A Brief History of Brazil’s Dictatorship and Transitional Justice Process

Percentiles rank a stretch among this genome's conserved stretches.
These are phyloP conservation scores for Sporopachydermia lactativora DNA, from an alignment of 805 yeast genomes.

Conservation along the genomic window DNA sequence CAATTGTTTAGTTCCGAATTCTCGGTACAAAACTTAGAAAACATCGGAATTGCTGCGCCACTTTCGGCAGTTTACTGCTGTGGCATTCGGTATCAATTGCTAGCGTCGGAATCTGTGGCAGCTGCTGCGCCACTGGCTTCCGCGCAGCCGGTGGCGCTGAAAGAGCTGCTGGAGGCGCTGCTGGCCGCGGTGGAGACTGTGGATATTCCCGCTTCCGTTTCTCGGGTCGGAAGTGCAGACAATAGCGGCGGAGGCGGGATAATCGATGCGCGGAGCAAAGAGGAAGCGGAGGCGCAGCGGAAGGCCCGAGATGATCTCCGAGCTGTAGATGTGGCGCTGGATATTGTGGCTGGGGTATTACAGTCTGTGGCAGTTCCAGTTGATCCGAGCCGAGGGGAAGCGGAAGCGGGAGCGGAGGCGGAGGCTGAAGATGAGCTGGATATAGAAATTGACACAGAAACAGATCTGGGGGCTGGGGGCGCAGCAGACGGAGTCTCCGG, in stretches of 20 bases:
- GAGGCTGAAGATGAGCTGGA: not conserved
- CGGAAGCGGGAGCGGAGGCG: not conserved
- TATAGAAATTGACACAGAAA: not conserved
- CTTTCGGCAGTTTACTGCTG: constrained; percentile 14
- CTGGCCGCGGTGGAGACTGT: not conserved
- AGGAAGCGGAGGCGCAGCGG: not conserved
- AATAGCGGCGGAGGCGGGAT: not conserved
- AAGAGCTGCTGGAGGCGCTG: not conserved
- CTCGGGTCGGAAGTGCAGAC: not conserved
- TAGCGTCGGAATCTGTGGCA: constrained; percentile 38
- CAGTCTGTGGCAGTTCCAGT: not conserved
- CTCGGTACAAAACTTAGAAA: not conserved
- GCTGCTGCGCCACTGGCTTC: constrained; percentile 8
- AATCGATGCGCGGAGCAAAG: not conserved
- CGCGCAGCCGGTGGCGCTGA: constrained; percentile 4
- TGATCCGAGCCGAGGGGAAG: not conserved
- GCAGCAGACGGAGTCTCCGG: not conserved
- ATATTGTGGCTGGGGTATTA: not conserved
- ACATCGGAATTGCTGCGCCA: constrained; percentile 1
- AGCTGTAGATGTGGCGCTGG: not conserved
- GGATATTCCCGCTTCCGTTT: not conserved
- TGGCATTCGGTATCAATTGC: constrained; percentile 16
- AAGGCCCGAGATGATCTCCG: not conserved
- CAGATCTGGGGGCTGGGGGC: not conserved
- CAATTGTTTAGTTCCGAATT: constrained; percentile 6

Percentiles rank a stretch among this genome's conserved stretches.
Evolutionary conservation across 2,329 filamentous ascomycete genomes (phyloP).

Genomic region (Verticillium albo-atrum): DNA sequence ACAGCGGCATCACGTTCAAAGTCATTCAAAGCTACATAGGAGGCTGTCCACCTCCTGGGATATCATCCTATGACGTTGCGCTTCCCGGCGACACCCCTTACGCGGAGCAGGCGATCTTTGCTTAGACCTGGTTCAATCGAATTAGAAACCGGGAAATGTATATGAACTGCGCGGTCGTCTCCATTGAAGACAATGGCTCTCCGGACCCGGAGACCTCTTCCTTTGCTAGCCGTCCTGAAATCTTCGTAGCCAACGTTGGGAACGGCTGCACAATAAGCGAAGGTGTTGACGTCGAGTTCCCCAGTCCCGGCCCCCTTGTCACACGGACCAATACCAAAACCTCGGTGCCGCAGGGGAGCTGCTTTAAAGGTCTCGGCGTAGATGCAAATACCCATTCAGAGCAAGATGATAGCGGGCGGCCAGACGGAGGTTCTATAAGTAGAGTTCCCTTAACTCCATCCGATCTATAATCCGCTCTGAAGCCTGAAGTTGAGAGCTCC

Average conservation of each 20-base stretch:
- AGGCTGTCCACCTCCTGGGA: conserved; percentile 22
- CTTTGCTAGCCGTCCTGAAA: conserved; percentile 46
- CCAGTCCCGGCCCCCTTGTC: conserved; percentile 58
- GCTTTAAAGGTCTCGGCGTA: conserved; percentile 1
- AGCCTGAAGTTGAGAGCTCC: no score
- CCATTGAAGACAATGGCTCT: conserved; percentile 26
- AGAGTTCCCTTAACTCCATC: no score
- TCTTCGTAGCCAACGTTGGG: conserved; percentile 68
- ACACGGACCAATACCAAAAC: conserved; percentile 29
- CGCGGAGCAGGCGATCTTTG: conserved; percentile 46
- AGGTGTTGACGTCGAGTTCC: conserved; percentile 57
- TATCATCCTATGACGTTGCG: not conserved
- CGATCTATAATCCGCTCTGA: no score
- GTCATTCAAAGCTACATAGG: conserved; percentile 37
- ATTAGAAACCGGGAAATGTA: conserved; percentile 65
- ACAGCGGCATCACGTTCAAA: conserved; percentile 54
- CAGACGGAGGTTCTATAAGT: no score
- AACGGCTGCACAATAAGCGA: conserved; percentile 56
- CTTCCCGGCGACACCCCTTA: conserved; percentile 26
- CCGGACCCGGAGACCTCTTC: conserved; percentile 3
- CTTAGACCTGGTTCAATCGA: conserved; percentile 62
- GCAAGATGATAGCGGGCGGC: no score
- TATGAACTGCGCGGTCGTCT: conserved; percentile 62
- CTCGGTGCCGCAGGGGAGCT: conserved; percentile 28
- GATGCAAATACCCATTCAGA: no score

The Brazilian military dictatorship lasted from 1964 to 1985. For the first ten years following the formal transition to democracy, the State took few steps to reckon with human rights abuses committed under the previous authoritarian regime. In 1995, the Law of the Disappeared recognized State responsibility in the deaths and disappearances of 474 people and instituted a federal reparations commissions to compensate the families of the victims. In 2010, the Brazilian Supreme Court upheld the prevailing interpretation of the Amnesty Law shielding security agents from criminal prosecution; the Inter-American Court of Human Rights (IACHR) of the Organization of American States subsequently found this interpretation to be in violation of Brazil’s international treaty obligations. Currently, the country is in the process of creating a National Truth Commission to investigate dictatorship-era crimes against humanity. This blog is dedicated to exploring the Brazilian transitional justice process by covering the latest developments, highlighting articles in the Portuguese and English-language media, and publishing original content, including interviews.

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